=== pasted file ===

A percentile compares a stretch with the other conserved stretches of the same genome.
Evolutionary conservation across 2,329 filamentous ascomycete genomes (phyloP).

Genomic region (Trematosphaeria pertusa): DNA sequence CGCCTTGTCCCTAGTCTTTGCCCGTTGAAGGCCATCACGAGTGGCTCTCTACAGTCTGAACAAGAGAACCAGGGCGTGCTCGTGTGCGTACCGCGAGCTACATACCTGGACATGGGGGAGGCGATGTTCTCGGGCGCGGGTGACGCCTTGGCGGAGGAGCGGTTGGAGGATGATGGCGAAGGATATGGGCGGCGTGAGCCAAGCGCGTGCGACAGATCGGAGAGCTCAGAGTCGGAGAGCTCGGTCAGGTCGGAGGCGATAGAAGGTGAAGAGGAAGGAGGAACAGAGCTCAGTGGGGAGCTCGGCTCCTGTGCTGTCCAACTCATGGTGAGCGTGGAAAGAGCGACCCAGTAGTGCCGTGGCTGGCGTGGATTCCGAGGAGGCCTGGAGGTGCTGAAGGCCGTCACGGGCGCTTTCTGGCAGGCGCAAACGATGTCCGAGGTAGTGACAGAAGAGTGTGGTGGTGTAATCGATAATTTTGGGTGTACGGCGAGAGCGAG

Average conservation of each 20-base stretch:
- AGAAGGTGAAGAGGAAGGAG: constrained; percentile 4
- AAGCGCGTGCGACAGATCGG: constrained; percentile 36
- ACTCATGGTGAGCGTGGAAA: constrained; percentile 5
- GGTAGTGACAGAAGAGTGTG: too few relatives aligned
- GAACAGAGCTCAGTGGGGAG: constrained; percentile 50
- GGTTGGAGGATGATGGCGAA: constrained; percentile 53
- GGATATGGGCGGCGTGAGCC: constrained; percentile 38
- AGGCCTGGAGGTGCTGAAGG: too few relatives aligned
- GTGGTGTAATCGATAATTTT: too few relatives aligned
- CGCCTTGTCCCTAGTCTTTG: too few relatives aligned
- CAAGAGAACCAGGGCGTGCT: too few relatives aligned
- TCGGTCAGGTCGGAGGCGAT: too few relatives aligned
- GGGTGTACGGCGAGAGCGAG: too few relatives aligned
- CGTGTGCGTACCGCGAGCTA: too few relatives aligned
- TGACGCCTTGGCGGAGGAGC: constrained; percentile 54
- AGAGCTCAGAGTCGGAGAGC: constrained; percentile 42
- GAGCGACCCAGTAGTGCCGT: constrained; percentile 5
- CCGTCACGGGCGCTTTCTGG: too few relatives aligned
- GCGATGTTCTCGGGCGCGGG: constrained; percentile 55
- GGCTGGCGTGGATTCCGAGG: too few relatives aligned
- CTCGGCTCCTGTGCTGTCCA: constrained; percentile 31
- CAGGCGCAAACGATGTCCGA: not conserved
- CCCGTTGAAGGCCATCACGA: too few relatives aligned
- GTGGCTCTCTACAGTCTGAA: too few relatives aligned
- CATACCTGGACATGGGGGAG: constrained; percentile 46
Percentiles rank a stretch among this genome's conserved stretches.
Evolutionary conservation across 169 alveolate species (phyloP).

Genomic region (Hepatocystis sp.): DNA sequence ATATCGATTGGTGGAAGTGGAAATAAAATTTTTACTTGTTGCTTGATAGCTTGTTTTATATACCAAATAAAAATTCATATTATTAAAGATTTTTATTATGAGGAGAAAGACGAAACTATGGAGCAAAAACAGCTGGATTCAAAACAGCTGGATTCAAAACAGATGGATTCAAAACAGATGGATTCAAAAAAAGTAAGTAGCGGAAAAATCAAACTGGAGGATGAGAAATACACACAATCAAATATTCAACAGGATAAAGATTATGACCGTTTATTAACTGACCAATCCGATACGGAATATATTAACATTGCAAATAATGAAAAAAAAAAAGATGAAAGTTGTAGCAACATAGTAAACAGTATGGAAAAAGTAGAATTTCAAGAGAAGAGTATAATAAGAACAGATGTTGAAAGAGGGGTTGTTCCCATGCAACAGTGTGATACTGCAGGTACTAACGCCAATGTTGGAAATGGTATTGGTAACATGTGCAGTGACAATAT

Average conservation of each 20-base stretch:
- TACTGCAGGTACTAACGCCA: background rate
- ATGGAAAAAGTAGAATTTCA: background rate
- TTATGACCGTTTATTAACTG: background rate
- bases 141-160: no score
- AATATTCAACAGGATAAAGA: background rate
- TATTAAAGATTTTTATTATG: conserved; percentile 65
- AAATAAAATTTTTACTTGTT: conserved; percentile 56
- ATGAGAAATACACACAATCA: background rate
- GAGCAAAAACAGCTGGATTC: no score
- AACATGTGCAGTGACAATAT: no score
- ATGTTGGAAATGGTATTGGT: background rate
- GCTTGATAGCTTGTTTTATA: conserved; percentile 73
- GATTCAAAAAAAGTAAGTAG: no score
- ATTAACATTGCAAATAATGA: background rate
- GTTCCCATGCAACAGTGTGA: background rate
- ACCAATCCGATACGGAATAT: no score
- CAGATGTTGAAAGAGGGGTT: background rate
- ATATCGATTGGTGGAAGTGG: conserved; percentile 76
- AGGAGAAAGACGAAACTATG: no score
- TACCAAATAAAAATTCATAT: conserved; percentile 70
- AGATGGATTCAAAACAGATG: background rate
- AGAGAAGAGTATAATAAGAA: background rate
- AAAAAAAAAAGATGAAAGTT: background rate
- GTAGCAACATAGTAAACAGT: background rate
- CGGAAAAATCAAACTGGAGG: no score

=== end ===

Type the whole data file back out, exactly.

A percentile compares a stretch with the other conserved stretches of the same genome.
Evolutionary conservation across 2,329 filamentous ascomycete genomes (phyloP).

Genomic region (Trematosphaeria pertusa): DNA sequence CGCCTTGTCCCTAGTCTTTGCCCGTTGAAGGCCATCACGAGTGGCTCTCTACAGTCTGAACAAGAGAACCAGGGCGTGCTCGTGTGCGTACCGCGAGCTACATACCTGGACATGGGGGAGGCGATGTTCTCGGGCGCGGGTGACGCCTTGGCGGAGGAGCGGTTGGAGGATGATGGCGAAGGATATGGGCGGCGTGAGCCAAGCGCGTGCGACAGATCGGAGAGCTCAGAGTCGGAGAGCTCGGTCAGGTCGGAGGCGATAGAAGGTGAAGAGGAAGGAGGAACAGAGCTCAGTGGGGAGCTCGGCTCCTGTGCTGTCCAACTCATGGTGAGCGTGGAAAGAGCGACCCAGTAGTGCCGTGGCTGGCGTGGATTCCGAGGAGGCCTGGAGGTGCTGAAGGCCGTCACGGGCGCTTTCTGGCAGGCGCAAACGATGTCCGAGGTAGTGACAGAAGAGTGTGGTGGTGTAATCGATAATTTTGGGTGTACGGCGAGAGCGAG

Average conservation of each 20-base stretch:
- AGAAGGTGAAGAGGAAGGAG: constrained; percentile 4
- AAGCGCGTGCGACAGATCGG: constrained; percentile 36
- ACTCATGGTGAGCGTGGAAA: constrained; percentile 5
- GGTAGTGACAGAAGAGTGTG: too few relatives aligned
- GAACAGAGCTCAGTGGGGAG: constrained; percentile 50
- GGTTGGAGGATGATGGCGAA: constrained; percentile 53
- GGATATGGGCGGCGTGAGCC: constrained; percentile 38
- AGGCCTGGAGGTGCTGAAGG: too few relatives aligned
- GTGGTGTAATCGATAATTTT: too few relatives aligned
- CGCCTTGTCCCTAGTCTTTG: too few relatives aligned
- CAAGAGAACCAGGGCGTGCT: too few relatives aligned
- TCGGTCAGGTCGGAGGCGAT: too few relatives aligned
- GGGTGTACGGCGAGAGCGAG: too few relatives aligned
- CGTGTGCGTACCGCGAGCTA: too few relatives aligned
- TGACGCCTTGGCGGAGGAGC: constrained; percentile 54
- AGAGCTCAGAGTCGGAGAGC: constrained; percentile 42
- GAGCGACCCAGTAGTGCCGT: constrained; percentile 5
- CCGTCACGGGCGCTTTCTGG: too few relatives aligned
- GCGATGTTCTCGGGCGCGGG: constrained; percentile 55
- GGCTGGCGTGGATTCCGAGG: too few relatives aligned
- CTCGGCTCCTGTGCTGTCCA: constrained; percentile 31
- CAGGCGCAAACGATGTCCGA: not conserved
- CCCGTTGAAGGCCATCACGA: too few relatives aligned
- GTGGCTCTCTACAGTCTGAA: too few relatives aligned
- CATACCTGGACATGGGGGAG: constrained; percentile 46
Percentiles rank a stretch among this genome's conserved stretches.
Evolutionary conservation across 169 alveolate species (phyloP).

Genomic region (Hepatocystis sp.): DNA sequence ATATCGATTGGTGGAAGTGGAAATAAAATTTTTACTTGTTGCTTGATAGCTTGTTTTATATACCAAATAAAAATTCATATTATTAAAGATTTTTATTATGAGGAGAAAGACGAAACTATGGAGCAAAAACAGCTGGATTCAAAACAGCTGGATTCAAAACAGATGGATTCAAAACAGATGGATTCAAAAAAAGTAAGTAGCGGAAAAATCAAACTGGAGGATGAGAAATACACACAATCAAATATTCAACAGGATAAAGATTATGACCGTTTATTAACTGACCAATCCGATACGGAATATATTAACATTGCAAATAATGAAAAAAAAAAAGATGAAAGTTGTAGCAACATAGTAAACAGTATGGAAAAAGTAGAATTTCAAGAGAAGAGTATAATAAGAACAGATGTTGAAAGAGGGGTTGTTCCCATGCAACAGTGTGATACTGCAGGTACTAACGCCAATGTTGGAAATGGTATTGGTAACATGTGCAGTGACAATAT

Average conservation of each 20-base stretch:
- TACTGCAGGTACTAACGCCA: background rate
- ATGGAAAAAGTAGAATTTCA: background rate
- TTATGACCGTTTATTAACTG: background rate
- bases 141-160: no score
- AATATTCAACAGGATAAAGA: background rate
- TATTAAAGATTTTTATTATG: conserved; percentile 65
- AAATAAAATTTTTACTTGTT: conserved; percentile 56
- ATGAGAAATACACACAATCA: background rate
- GAGCAAAAACAGCTGGATTC: no score
- AACATGTGCAGTGACAATAT: no score
- ATGTTGGAAATGGTATTGGT: background rate
- GCTTGATAGCTTGTTTTATA: conserved; percentile 73
- GATTCAAAAAAAGTAAGTAG: no score
- ATTAACATTGCAAATAATGA: background rate
- GTTCCCATGCAACAGTGTGA: background rate
- ACCAATCCGATACGGAATAT: no score
- CAGATGTTGAAAGAGGGGTT: background rate
- ATATCGATTGGTGGAAGTGG: conserved; percentile 76
- AGGAGAAAGACGAAACTATG: no score
- TACCAAATAAAAATTCATAT: conserved; percentile 70
- AGATGGATTCAAAACAGATG: background rate
- AGAGAAGAGTATAATAAGAA: background rate
- AAAAAAAAAAGATGAAAGTT: background rate
- GTAGCAACATAGTAAACAGT: background rate
- CGGAAAAATCAAACTGGAGG: no score